Amateau and McCarthy's findings published in Nature Neuroscience (June 2004) are noteworthy for suggesting a role for prostaglandins in sexual development. However, evidence suggests that in manipulating PGE2, they unknowingly implicated 3alpha-hydroxysteroid dehydrogenase [E.C. 1.1.1.50], 3(or 17)alpha-hydroxysteroid dehydrogenase [E.C. 1.1.1.209] and their respective products, androsterone (ADT) and epitestosterone (EpiT), in the developmental masculinization of sex behavior. EpiT is generally regarded as a hormonally inactive 17alpha-epimer of testosterone (T). In rats, the kidney is the primary site of EpiT formation, whereas in humans it originates from the gonads, with only a small contribution secreted by the adrenals. Because the ratio of T to EpiT is nearly constant, it is presently used for assessing steroid abuse in competitive sports, where the World Anti-Doping Agency (WADA) considers a T/EpiT ratio >4 evidence of T doping. Despite its central role in the detection of illict anabolic steroid use, our knowledge of factors effecting EpiT production is poor. Clues in the literature, however, reveal that prostaglandin-mediated processes, such as LHRH release, may influence its production. Antimycotics, NSAIDs, and opioid analgesics used in sports medicine are all known to effect prostaglandin E2 synthesis. Primary PGs are potent inhibitors of ADT oxidation, while indomethacin, a prostaglandin blocker, powerfully inhibits 3alpha-HSD reduction and ADT oxidation. This is significant because ADT inhibits the oxidation of EpiT, and may modulate its antiandrogenic and neuroprotective effects. It is hypothesized that the T/EpiT ratio is increased by COX-2 inhibitors and opiod analgesics, and decreased by antimycotics that do not impair testosterone biosynthesis. Given the devastating personal and career consequences that may result from false positive drug tests, substantive research on the effects of PGE2 manipulations on EpiT is warranted. PMID:17382481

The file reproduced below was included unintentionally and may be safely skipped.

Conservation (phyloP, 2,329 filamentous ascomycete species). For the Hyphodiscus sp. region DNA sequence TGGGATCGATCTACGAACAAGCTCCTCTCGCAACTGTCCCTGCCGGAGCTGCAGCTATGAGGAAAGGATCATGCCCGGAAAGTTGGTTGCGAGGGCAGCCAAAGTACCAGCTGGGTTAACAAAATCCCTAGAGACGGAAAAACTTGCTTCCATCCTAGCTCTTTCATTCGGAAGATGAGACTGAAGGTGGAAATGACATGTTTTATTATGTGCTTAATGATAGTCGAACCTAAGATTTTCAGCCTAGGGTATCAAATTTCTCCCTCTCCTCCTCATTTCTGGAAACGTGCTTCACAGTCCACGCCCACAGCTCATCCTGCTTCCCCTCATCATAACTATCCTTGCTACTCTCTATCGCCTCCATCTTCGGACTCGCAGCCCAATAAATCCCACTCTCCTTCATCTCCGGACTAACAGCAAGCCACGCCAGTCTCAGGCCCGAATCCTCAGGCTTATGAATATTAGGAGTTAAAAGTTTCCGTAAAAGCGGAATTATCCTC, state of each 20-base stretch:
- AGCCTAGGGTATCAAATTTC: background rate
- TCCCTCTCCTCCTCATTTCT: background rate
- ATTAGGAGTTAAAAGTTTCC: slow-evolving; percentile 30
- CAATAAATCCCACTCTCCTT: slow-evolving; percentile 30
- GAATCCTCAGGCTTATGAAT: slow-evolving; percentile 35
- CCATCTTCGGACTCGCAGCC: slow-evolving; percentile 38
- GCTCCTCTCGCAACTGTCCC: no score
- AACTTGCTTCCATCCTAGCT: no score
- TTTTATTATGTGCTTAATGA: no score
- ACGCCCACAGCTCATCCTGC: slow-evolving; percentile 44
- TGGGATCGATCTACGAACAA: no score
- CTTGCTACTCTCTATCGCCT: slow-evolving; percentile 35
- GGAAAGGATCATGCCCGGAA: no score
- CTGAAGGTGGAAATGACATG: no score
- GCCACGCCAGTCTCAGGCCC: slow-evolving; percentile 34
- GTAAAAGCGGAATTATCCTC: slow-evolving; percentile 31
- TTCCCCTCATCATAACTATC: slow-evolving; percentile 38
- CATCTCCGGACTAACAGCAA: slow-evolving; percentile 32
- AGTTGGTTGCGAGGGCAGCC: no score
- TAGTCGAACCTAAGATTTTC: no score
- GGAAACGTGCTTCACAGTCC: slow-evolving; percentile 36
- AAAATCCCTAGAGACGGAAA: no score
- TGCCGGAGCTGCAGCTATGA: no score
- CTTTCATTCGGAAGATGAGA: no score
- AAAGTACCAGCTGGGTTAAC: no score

15. Apomictic and sexual germline development differ with respect to cell cycle, transcriptional, hormonal and epigenetic regulation.

    PubMed

    Schmidt, Anja; Schmid, Marc W; Klostermeier, Ulrich C; Qi, Weihong; Guthörl, Daniela; Sailer, Christian; Waller, Manuel; Rosenstiel, Philip; Grossniklaus, Ueli

    2014-07-01